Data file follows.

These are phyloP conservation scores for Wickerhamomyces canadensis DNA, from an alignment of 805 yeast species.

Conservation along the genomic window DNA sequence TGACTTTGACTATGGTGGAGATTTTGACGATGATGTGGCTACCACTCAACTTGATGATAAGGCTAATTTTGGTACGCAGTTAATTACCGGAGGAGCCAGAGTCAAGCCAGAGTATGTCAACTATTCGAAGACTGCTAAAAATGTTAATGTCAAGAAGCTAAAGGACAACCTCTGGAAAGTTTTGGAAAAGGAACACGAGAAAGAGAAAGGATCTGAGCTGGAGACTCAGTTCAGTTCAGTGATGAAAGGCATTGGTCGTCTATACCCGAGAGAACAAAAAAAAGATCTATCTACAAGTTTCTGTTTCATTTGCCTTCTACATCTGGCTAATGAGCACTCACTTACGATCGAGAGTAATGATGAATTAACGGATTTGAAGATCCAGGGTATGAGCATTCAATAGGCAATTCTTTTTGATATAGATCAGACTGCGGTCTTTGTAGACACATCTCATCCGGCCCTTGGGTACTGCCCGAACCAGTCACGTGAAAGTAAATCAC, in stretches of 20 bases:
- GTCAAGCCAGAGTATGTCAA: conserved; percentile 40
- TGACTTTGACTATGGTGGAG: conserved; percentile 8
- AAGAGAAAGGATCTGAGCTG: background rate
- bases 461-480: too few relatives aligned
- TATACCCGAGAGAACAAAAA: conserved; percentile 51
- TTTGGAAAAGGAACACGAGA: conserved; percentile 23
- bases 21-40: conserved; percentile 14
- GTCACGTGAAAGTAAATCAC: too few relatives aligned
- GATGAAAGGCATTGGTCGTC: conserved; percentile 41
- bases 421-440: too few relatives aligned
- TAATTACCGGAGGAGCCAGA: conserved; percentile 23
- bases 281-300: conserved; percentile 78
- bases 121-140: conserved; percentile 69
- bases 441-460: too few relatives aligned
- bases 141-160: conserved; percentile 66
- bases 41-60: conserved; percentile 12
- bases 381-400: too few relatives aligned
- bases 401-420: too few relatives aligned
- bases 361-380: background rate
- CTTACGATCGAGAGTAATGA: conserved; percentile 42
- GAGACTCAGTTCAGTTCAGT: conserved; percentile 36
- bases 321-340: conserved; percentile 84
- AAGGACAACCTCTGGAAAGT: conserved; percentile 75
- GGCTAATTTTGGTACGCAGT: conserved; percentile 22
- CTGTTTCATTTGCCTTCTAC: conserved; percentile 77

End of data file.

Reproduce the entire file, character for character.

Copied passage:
These are phyloP conservation scores for Wickerhamomyces canadensis DNA, from an alignment of 805 yeast species.

Conservation along the genomic window DNA sequence TGACTTTGACTATGGTGGAGATTTTGACGATGATGTGGCTACCACTCAACTTGATGATAAGGCTAATTTTGGTACGCAGTTAATTACCGGAGGAGCCAGAGTCAAGCCAGAGTATGTCAACTATTCGAAGACTGCTAAAAATGTTAATGTCAAGAAGCTAAAGGACAACCTCTGGAAAGTTTTGGAAAAGGAACACGAGAAAGAGAAAGGATCTGAGCTGGAGACTCAGTTCAGTTCAGTGATGAAAGGCATTGGTCGTCTATACCCGAGAGAACAAAAAAAAGATCTATCTACAAGTTTCTGTTTCATTTGCCTTCTACATCTGGCTAATGAGCACTCACTTACGATCGAGAGTAATGATGAATTAACGGATTTGAAGATCCAGGGTATGAGCATTCAATAGGCAATTCTTTTTGATATAGATCAGACTGCGGTCTTTGTAGACACATCTCATCCGGCCCTTGGGTACTGCCCGAACCAGTCACGTGAAAGTAAATCAC, in stretches of 20 bases:
- GTCAAGCCAGAGTATGTCAA: conserved; percentile 40
- TGACTTTGACTATGGTGGAG: conserved; percentile 8
- AAGAGAAAGGATCTGAGCTG: background rate
- bases 461-480: too few relatives aligned
- TATACCCGAGAGAACAAAAA: conserved; percentile 51
- TTTGGAAAAGGAACACGAGA: conserved; percentile 23
- bases 21-40: conserved; percentile 14
- GTCACGTGAAAGTAAATCAC: too few relatives aligned
- GATGAAAGGCATTGGTCGTC: conserved; percentile 41
- bases 421-440: too few relatives aligned
- TAATTACCGGAGGAGCCAGA: conserved; percentile 23
- bases 281-300: conserved; percentile 78
- bases 121-140: conserved; percentile 69
- bases 441-460: too few relatives aligned
- bases 141-160: conserved; percentile 66
- bases 41-60: conserved; percentile 12
- bases 381-400: too few relatives aligned
- bases 401-420: too few relatives aligned
- bases 361-380: background rate
- CTTACGATCGAGAGTAATGA: conserved; percentile 42
- GAGACTCAGTTCAGTTCAGT: conserved; percentile 36
- bases 321-340: conserved; percentile 84
- AAGGACAACCTCTGGAAAGT: conserved; percentile 75
- GGCTAATTTTGGTACGCAGT: conserved; percentile 22
- CTGTTTCATTTGCCTTCTAC: conserved; percentile 77